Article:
It’s been a while – over a year for most of us, and for some their very first time!
Canoeing is back – wooooooooooo.
2023/24 is another canoeing year for the Troop and to make sure that we get every up to speed as fast as possible, whether old hands that are bit rusty, or complete newbies, skills sessions form a key part of the early trips. Shoreline is close by and makes an easy half day trip to do some basics: throw rope rescues, paddles, packing and loading, and some on-water time.
Of course, we also go over BSA Safety Afloat, just like we do at the start of any waterbourne adventure.
After last year’s donut:scout ratio of 15:1, this year, JLT was a much more management 1 1/2 : 1
The scouts listened patiently to some tips and guidance around leadership – and what it means for them, in our troop, and more generally. The morning was peppered with activities and interactive bits too which kept people engaged and reenforced the material we covered.
At the end, the scouts captured their ideas and associated actions for tweaking the focus of the program over the coming years.
This year, the troop voted to go back to the Lost Coast (previous trip in 2018). They had cool and bright weather whilst the rest of us sweltered in a heat wave, and took the time to enjoy the amazing coastline and pristine solitude.
The pics are below for quick access – but thanks to. our Scoutmaster, Glenn Rock, we have a day-by-day diary for posterity immediately following.
Scouts and families met on July 10 for a food hunt – based on the meal planning completed by Bryson and Maanasa , we bought food at 5 stores within 1 mile of each other (thrifty). After food was purchased, all returned to CGS to sort food items into meals, distribute weight evenly, and pack them into bear cans – bear cans required to keep critters out of our food and other aromatic items. More on this later.
Ten participants (6 scouts and 4 adult leaders) met at CGS to conduct a gear check based on the list assembled by Joshua and Pierce (empty backpacks, spread out on ground and have scout and adult leaders review) to assure all personal and group gear was packed. By 9:30am we were on the road north to our planned our chosen staging area – and as fortune may have it, potentially escape the heat. Stopped for lunch and gas along the way where Santa Rosa, Ukiah, and Willits had temps of 106°. As we departed Highway 101 and started our last leg of the drive, hopes for cooler temps were on the other side of the hill. We arrived at Shelter Cove and were embraced by 85° temps and breezy conditions. Breezy = 30 mph gusts throughout the night and little temperature drop until 4:00am the next morning.
To the trailhead we go to experience the route planning accomplished by Matthew, Aidan and Aidan. Up at 4:30am for breakfast and a short, hilly hike over to the shuttle pick-up at Black Sands Beach (yes, it is black sand). While hiking to the start, adults drove backpacks to the pick-up location to help all conserve some energy for later. Shuttle ride was bumpy with a lot of turns as best described by a joke the driver shared, “What side of the road do you drive on? On the right side of the road except in Humboldt County where you drive on whatever is left.” Arrived at the Mattole Beach Trailhead, backpacks on and started the journey – and were greeted by clear skies and more 30mph winds with 50mph gusts – too bad we did not bring kites. Saw Sea Elephants, Sea Lions, and Seals along the way. Backpack fit and boot tying issues started to reveal themselves, yet all made it to Sea Lion Gulch. Chose our campsite and learned quickly that everything needed to be pinned down or would blow away. Throughout the day and night, hats, chairs, sleeping bags, and clothes were beguiled by wind as it tried to seduce them away. Another windy night yet signs of change in the morning with some dew.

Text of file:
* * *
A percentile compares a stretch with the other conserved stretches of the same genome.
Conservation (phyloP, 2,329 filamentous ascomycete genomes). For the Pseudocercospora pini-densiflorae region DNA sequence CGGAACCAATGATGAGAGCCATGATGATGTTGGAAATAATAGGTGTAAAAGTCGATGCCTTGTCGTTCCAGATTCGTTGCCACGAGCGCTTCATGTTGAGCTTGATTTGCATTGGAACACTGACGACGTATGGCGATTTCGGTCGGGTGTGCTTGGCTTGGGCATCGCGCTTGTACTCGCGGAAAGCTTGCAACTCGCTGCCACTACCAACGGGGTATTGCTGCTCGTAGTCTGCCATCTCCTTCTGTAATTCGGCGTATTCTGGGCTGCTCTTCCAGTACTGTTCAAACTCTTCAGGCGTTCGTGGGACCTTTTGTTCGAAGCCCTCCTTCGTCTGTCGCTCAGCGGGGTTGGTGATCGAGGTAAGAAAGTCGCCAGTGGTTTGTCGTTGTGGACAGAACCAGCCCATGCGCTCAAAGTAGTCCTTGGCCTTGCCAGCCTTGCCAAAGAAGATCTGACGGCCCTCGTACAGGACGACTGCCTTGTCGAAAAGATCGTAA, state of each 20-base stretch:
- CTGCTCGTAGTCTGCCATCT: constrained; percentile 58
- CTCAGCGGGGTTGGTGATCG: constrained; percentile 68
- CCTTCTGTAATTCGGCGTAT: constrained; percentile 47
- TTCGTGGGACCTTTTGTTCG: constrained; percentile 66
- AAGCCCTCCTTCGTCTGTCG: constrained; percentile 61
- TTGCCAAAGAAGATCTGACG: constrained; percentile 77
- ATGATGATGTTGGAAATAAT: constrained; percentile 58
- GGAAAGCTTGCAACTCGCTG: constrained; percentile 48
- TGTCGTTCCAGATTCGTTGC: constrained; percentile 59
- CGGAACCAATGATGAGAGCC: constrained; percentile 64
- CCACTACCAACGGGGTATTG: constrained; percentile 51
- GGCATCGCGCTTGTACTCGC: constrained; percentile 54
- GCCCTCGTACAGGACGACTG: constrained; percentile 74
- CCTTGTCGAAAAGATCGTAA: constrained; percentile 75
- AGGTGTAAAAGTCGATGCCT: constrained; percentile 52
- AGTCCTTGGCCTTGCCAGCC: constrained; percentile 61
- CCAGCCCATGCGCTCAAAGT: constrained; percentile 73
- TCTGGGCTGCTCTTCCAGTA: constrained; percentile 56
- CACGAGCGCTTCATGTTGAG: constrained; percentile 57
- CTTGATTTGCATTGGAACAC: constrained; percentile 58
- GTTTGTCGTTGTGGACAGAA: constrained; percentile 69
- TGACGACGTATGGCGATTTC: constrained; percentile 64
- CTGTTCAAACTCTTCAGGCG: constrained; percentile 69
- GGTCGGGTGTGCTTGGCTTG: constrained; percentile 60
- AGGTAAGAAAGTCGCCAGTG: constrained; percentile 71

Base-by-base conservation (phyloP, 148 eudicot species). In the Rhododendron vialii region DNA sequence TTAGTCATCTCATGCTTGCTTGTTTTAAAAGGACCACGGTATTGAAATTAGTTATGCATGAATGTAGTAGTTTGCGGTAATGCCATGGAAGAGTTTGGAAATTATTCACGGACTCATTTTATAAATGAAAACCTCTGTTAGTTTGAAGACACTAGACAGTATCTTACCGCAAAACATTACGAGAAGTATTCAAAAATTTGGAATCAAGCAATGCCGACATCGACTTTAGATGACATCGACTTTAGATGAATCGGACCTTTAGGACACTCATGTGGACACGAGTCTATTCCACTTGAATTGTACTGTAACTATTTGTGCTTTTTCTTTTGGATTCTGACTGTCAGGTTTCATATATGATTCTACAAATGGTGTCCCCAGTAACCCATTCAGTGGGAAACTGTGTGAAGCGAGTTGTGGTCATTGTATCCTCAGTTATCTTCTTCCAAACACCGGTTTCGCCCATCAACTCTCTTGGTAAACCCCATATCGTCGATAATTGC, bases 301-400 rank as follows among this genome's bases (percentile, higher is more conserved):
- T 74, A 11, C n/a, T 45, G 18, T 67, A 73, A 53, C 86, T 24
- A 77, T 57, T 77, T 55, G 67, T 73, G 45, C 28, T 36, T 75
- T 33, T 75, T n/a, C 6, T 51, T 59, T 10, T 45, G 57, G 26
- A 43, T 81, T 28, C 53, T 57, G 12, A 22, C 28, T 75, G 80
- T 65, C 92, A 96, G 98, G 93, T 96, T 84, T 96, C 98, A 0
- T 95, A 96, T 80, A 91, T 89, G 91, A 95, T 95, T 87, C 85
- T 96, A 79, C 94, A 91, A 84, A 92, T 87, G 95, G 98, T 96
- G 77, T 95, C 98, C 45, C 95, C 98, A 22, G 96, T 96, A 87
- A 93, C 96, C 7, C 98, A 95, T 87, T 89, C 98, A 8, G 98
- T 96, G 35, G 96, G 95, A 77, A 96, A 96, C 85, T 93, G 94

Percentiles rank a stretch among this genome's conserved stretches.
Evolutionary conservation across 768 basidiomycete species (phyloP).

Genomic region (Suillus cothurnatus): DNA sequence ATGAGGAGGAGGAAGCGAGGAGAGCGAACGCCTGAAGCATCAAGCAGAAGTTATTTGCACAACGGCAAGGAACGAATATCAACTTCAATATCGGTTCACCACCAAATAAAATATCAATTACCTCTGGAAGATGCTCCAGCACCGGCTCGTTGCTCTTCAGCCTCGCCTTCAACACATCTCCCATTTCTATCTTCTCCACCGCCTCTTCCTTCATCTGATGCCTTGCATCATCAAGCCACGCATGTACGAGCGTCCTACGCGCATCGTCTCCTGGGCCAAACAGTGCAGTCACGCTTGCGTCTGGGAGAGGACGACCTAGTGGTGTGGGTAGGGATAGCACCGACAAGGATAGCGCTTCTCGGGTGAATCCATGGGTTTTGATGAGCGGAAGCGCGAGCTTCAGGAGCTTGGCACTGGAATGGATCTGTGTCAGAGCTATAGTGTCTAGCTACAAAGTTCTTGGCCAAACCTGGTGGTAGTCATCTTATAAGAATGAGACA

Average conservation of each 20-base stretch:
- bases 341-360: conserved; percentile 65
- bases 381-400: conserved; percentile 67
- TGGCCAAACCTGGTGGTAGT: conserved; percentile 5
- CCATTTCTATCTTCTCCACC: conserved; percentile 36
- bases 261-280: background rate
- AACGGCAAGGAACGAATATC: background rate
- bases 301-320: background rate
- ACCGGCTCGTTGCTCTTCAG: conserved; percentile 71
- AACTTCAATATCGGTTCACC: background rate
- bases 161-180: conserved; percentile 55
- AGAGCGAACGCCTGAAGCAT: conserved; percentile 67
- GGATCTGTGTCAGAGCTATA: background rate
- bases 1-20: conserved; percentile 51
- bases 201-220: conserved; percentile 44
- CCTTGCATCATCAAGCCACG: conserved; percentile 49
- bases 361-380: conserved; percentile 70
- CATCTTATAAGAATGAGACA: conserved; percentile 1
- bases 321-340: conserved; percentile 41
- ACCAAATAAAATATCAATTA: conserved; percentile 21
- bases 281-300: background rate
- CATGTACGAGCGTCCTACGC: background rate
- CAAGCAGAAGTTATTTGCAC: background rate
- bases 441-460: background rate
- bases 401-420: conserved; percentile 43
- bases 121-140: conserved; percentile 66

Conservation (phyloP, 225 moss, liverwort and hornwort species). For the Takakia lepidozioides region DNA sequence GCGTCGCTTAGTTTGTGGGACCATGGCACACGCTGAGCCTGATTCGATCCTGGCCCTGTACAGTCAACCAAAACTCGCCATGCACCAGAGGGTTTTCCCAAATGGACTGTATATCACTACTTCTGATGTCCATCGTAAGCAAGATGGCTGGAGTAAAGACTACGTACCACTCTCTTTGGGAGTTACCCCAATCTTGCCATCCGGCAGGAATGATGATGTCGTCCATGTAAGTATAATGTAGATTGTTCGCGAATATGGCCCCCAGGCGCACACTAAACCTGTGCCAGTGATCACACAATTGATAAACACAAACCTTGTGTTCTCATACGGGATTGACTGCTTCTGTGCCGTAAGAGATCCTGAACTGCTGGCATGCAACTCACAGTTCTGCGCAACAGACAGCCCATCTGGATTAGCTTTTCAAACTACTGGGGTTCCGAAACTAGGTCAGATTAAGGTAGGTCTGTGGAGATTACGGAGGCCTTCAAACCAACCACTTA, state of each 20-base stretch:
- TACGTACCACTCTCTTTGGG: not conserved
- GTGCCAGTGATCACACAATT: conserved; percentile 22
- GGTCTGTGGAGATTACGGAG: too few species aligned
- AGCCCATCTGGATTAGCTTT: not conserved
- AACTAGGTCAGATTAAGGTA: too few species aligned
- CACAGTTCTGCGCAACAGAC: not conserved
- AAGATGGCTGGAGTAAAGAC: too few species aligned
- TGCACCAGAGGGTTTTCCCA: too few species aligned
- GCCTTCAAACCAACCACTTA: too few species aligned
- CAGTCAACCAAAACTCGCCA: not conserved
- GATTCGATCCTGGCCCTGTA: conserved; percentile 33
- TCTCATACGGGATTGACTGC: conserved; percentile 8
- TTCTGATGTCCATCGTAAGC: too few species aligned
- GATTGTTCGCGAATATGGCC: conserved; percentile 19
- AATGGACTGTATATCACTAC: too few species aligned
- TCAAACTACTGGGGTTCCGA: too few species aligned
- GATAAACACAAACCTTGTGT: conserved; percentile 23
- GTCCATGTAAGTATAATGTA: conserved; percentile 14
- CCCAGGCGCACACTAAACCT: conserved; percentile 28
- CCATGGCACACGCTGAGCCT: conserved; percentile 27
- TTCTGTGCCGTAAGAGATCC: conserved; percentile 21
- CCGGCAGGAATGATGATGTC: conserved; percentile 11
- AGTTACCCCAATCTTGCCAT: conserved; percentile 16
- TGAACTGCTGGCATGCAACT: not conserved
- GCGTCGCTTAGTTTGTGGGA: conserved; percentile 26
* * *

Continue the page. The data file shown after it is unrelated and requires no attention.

Up at 4:50am, hit the trail at 5:30am. Between us and our next destination, Spanish Flat, lies an impassable zone. Impassable at high tide and scouts’ first experience implementing critical strategy – one trail option that opens and closes based upon external forces beyond control. Backpack fit and boot tying challenges lingered as they were not taken away by the winds of the day/ night before. Regardless, we regrouped, picked up our hiking poles, had scouts help scouts and hiked over rocks of varying sizes and shapes over the first 4 miles. We exited the impassable zone with time to spare – good planning by the scouts. A few miles further, we arrived at the shady and wind calm campsite Spanish Flat. All picked their campsites, explored, napped and found opportunities in the creek to wash off (yes, scouts do ‘bathe’, just not at CHS).
Up at 6:30am, oatmeal breakfast and on the trail by 7:00am. A somewhat contrarian day compared to those experienced – marine layer lended a new ambiance to the trail along with bear tracks, tide pools, creek crossings, dry and packed sand, rocky terrain. Backpack challenges continued to linger yet some were resolved through reorganizing the gear. Shoe tying challenges disappeared. Kinsey Creek brought some respite, play and water refill. Ranger provided guidance on the trail junction ahead. Arrived at Big Flat at 12:00pm had selected our campsite for the balance of the day. Marine layer lingered until 4:15 and brought sun for the balance of the day with a spectacular sunset. Exploration of Big Flat into the evening. Deer unafraid of humans were with us throughout the day/ evening. First real opportunity to understand we were the outlier visitors.